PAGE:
“When I first met Awi, she was a newbie in cake decorating. Immediately, I saw a great potential in her,” recalls Chef Booboo. “Firstly, she was never satisfied with her work, no matter how much I assured her that it was okay, considering that it was her first time. Secondly, she was inquisitive, always asking questions. And last but not least, she was patient, trying endlessly to perfect what she perceived to be an imperfect creation.”

 

In 2009, Awi’s interest in fondant cakes was fanned by Chef Jesuit Paul Nugas, but when her first fondant cake ended in disaster she didn’t touch a cake a year after that. But she took heart from the encouragement of Chef Maramba who kept on encouraging her to pursue her interest in cake decorating.

 

“I prodded her to give cake decorating a chance because I know talent when I see one. You either have it or you don’t, and Awi had it,” Chef Maramba said. “She was just too scared to try. Thank God, she finally listened and so Cagayan de Oro is reaping the rewards. I am very proud to have started her on her journey.”

 

Finally, exactly three years ago to date, she resumed her cake decorating with a wedding cake for a former employee. She posted the pic of that cake in Facebook and the social networking site took care of the rest.

 

High school classmate Adelfa Flores-Turner, who now lives in the US, coined the name “Cakeistry CDO” (for Cake Artistry) while her sister Ma. Theresa “Mayette” Lonergan came up with the tagline: “We transform your cake ideas into a sweet reality.”

 

It’s only been 3 ½ years since June 2010 but already Cakeistry has delivered hundreds of made to order mostly fondant one-of-a-kind cakes for all occasions. That’s around a cake every three days on the average. When you consider how many man-hours it takes to come up with one, that is a monumental achievement in itself considering the artistry that goes into making one and Awi makes them practically by herself.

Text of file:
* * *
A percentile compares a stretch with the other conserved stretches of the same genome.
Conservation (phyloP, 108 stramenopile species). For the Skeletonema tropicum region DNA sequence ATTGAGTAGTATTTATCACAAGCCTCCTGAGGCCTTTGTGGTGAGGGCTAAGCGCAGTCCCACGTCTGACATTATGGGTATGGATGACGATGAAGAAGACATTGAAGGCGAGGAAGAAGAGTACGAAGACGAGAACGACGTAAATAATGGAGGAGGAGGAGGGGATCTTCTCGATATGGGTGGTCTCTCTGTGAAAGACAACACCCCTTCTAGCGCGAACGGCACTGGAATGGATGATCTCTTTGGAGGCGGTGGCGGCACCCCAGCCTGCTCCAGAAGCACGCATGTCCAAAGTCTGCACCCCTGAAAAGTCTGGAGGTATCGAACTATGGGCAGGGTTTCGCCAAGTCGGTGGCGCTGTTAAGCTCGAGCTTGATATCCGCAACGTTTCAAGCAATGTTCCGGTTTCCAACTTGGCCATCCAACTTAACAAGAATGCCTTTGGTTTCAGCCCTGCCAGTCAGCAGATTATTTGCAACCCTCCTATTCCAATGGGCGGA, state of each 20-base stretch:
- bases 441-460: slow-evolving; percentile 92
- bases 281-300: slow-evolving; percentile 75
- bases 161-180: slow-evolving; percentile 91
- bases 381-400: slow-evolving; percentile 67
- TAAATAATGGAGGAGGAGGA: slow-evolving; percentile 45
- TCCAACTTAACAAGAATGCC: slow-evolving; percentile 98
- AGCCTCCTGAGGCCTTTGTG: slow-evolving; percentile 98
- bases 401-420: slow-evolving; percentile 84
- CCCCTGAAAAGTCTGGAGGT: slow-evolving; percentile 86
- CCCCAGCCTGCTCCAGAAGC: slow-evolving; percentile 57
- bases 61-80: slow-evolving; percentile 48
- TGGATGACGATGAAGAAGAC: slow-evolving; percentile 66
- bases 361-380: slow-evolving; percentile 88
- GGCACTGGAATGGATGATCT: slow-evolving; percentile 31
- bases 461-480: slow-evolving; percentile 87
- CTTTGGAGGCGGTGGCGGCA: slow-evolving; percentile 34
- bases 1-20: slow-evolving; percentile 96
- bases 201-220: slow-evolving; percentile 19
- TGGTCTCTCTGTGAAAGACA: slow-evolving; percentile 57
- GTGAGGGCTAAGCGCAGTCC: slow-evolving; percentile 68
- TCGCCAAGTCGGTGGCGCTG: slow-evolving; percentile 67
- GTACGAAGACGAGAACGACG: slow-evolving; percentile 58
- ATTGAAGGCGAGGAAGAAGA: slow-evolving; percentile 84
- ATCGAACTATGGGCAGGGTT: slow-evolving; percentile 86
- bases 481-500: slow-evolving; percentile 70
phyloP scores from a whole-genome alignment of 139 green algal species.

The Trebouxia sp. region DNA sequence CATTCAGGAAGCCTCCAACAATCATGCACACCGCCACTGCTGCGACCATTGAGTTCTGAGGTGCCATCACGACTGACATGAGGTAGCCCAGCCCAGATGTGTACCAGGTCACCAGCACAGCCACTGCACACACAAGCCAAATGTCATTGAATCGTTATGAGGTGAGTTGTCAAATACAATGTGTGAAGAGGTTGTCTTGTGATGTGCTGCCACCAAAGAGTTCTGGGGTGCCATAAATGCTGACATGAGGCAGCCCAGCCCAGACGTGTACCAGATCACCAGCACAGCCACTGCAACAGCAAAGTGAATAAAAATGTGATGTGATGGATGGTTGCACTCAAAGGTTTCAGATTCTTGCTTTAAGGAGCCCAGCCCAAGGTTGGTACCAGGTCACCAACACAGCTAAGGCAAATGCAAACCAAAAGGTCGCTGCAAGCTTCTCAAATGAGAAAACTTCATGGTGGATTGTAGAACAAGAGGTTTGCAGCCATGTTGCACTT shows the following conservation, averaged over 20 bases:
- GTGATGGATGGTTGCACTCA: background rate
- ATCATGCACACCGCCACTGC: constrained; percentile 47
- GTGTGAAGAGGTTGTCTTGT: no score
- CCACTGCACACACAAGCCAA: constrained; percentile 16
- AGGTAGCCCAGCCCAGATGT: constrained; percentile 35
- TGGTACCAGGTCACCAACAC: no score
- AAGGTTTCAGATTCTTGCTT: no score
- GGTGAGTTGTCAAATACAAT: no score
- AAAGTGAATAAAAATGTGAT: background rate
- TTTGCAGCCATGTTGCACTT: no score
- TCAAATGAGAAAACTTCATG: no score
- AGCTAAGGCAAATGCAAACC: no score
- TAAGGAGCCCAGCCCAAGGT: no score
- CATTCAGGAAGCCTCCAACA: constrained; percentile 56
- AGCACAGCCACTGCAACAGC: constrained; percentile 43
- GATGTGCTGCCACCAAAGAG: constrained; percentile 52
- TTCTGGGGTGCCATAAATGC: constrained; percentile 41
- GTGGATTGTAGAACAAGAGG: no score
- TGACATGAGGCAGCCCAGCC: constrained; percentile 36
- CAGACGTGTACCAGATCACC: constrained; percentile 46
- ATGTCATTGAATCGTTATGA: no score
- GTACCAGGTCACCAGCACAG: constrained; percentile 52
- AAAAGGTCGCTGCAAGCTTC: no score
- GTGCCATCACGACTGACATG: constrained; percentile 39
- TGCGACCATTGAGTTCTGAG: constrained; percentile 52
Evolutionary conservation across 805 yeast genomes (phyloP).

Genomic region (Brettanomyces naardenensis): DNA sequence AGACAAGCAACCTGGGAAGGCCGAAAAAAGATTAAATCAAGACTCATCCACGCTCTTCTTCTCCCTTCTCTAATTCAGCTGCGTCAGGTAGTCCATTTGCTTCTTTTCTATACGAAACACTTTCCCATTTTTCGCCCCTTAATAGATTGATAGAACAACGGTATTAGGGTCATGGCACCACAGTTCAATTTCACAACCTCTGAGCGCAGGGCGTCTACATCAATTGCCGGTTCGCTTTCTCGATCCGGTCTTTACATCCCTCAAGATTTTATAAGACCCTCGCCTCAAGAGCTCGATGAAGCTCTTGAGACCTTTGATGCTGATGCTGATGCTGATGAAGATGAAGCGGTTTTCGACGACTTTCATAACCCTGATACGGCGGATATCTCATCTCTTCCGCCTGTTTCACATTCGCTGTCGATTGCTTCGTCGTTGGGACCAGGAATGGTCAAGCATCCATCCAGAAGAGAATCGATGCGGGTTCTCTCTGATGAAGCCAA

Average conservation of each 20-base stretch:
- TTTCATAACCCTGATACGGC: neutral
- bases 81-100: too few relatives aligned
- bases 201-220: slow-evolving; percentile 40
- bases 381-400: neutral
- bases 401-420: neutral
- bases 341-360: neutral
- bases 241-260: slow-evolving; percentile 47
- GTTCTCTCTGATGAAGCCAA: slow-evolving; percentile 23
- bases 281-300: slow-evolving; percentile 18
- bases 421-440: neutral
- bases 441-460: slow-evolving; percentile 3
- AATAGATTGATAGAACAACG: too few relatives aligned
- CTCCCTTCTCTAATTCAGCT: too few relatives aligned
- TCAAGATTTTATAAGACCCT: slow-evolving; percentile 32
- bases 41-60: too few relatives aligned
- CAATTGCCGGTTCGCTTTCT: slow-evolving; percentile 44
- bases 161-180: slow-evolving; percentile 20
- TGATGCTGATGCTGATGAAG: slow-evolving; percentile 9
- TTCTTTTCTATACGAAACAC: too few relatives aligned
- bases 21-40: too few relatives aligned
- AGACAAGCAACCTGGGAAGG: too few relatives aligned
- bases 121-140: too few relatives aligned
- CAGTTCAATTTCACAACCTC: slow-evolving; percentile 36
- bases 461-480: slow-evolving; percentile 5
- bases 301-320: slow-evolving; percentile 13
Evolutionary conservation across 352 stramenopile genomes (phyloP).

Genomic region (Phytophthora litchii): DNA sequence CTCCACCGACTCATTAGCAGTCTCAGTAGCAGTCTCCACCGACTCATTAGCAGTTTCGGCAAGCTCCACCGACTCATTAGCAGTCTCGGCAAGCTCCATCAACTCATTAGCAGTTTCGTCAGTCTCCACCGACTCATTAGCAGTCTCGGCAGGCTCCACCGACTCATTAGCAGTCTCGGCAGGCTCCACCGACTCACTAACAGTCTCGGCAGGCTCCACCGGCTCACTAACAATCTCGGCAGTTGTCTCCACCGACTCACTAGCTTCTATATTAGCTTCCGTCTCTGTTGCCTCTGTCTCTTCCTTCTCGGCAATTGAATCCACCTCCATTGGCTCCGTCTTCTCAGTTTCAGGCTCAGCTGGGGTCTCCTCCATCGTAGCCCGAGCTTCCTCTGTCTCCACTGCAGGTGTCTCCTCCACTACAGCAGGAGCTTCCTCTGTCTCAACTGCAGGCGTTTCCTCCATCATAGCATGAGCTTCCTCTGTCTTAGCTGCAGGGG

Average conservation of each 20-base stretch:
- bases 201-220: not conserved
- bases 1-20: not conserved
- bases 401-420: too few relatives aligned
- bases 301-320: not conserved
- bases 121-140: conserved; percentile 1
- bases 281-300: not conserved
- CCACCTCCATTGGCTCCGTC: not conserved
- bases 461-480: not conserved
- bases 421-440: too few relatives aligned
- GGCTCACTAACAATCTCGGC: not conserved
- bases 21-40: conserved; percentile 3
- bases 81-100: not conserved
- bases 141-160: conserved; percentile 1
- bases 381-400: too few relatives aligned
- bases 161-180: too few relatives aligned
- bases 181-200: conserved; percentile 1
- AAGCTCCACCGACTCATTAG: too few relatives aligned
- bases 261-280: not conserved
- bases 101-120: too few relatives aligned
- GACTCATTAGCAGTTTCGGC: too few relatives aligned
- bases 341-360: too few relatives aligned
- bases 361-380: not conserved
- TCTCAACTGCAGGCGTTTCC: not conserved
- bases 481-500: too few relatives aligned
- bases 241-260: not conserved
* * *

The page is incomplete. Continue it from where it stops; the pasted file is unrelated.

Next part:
On the average, it takes over 48 hours to make one from conceptualization to delivery.  Many times the couple’s been up till the wee hours of the morning putting the finishing touches on yet another masterpiece.

 

“The weather, believe it or not, is a big factor in covering cakes in fondant and decorating with gum paste figures or cut-outs, and a sudden change from warm to wet weather can ruin your preparations,” Awi notes. To address this “climate change” issue, Kap built her a new 130 sq.m. work area annex to her dining room where all the cakes were made previously. It has a separate baking and decorating areas, the latter with climate control to enable Awi to have better control of the temperature and humidity.

 

Already, Cakeistry is evolving into a new direction with Awi’s “illuminated cakes”.

 

“It’s something doable but no one dared to venture doing,” she notes.”I wanted something positive and bright so I came up with the idea of a ‘chandelier’ cake.” Since making the first one, orders have been coming thick and fast that she has hardly been able to cope up with the orders. Nevertheless, she is happy other cake decorators have picked up the trend and are now also filling in the gap.

 

But illuminated cakes are just the second step from Cakeistry’s fondant cakes. Awi says  she has so many ideas she can’t put them all down which is why she always stays up late.

 

 “I have never wanted to be ordinary. Rather, I want to sent the standard and start a trend!”

 

With the way her loyal customers keep coming back for more, it’s safe to say Cagayan de Oro’s reputation as the artistic center of Northern Mindanao, in cake sculpturing at least, is in safe hands.

 

–  I N D N J C  –